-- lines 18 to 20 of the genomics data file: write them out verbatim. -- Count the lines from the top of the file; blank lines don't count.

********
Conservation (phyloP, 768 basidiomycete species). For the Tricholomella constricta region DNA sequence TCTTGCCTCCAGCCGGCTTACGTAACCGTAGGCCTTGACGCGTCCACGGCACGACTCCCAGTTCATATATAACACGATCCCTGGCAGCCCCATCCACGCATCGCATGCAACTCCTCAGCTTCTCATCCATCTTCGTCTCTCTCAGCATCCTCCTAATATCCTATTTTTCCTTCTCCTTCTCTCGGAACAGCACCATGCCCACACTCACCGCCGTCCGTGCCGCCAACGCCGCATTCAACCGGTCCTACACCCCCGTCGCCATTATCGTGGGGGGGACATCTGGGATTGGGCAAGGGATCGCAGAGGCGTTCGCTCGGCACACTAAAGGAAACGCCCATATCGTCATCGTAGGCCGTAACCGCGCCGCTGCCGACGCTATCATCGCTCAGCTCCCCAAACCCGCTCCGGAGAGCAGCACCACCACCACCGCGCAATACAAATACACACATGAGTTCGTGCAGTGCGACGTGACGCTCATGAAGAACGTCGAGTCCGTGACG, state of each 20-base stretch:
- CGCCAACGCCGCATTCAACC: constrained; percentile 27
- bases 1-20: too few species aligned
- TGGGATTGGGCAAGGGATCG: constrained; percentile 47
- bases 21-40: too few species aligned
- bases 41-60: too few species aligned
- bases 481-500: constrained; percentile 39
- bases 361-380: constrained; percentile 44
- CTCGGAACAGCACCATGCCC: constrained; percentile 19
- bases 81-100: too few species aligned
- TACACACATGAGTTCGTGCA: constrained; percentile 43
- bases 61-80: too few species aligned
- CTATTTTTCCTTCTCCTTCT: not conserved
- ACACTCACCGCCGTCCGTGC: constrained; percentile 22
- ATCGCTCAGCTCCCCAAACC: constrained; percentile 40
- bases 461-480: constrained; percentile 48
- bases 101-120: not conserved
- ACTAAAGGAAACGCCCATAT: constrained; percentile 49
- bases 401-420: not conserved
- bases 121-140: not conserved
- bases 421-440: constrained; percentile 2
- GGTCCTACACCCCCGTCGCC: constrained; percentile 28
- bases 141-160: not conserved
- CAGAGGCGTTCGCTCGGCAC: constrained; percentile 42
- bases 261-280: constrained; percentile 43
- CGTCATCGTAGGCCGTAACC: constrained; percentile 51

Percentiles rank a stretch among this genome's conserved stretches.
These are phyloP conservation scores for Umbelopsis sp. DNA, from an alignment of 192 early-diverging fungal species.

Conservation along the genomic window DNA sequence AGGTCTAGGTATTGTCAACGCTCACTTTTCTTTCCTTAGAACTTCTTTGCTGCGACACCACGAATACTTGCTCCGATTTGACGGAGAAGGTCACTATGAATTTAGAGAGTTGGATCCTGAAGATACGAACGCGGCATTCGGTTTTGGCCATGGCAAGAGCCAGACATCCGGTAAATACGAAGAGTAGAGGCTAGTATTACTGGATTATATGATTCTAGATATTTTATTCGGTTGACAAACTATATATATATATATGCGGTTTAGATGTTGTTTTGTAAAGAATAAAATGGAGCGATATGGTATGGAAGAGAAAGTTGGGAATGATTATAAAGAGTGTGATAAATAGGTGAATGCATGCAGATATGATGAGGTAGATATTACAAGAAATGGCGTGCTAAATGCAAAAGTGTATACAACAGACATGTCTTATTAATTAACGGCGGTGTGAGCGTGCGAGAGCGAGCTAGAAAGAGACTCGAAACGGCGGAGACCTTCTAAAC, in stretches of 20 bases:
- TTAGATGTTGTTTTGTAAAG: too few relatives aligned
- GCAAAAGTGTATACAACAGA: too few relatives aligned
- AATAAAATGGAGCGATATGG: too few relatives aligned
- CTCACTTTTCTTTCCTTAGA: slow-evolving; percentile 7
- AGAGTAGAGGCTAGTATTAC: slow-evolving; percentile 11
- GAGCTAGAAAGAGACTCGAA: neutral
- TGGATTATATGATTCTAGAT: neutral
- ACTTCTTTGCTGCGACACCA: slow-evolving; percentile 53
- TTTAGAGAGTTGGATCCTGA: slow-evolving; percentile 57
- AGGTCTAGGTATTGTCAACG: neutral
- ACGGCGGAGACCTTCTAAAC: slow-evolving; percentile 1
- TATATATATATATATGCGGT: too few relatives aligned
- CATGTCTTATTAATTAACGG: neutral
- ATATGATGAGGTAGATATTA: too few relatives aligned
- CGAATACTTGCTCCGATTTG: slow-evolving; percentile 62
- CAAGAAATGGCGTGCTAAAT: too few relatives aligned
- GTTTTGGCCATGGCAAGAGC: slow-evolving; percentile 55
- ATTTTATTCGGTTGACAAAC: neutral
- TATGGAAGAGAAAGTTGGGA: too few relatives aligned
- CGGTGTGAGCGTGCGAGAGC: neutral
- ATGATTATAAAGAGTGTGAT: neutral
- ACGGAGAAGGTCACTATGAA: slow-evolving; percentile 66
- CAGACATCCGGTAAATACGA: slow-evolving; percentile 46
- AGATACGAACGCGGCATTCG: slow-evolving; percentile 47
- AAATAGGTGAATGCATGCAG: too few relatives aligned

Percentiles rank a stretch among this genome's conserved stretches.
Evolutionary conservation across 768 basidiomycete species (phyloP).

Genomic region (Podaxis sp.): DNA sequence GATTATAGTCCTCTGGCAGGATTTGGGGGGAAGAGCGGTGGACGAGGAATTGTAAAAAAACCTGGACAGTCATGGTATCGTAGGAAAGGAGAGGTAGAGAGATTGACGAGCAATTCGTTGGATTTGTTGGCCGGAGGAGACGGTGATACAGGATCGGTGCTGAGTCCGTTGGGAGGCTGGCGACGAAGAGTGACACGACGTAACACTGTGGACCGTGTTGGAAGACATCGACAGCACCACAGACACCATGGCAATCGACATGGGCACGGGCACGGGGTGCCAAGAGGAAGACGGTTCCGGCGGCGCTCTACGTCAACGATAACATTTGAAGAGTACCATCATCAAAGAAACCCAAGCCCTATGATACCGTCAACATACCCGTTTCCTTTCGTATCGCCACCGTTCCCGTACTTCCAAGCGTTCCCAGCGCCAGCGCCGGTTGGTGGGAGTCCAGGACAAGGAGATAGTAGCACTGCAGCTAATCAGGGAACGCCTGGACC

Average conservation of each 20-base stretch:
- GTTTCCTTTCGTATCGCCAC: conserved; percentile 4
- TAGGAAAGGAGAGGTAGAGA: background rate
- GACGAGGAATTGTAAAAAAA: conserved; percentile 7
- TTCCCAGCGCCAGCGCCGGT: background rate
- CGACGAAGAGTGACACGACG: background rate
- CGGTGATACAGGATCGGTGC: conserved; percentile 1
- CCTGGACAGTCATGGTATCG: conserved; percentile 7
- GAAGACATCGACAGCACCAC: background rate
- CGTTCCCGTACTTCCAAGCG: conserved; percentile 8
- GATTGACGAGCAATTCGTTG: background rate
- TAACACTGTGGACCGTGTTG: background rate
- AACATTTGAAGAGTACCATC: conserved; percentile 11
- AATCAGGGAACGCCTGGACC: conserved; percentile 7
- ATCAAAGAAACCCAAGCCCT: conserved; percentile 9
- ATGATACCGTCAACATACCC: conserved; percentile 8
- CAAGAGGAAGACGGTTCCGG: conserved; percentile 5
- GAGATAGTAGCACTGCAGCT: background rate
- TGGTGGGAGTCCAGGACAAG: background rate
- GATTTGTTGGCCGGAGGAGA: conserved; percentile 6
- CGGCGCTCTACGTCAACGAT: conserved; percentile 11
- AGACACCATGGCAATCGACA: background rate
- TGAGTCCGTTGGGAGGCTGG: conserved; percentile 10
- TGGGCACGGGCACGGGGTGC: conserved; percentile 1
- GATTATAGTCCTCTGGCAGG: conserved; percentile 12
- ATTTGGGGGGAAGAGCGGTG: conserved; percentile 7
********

- ACTAAAGGAAACGCCCATAT: constrained; percentile 49
- bases 401-420: not conserved
- bases 121-140: not conserved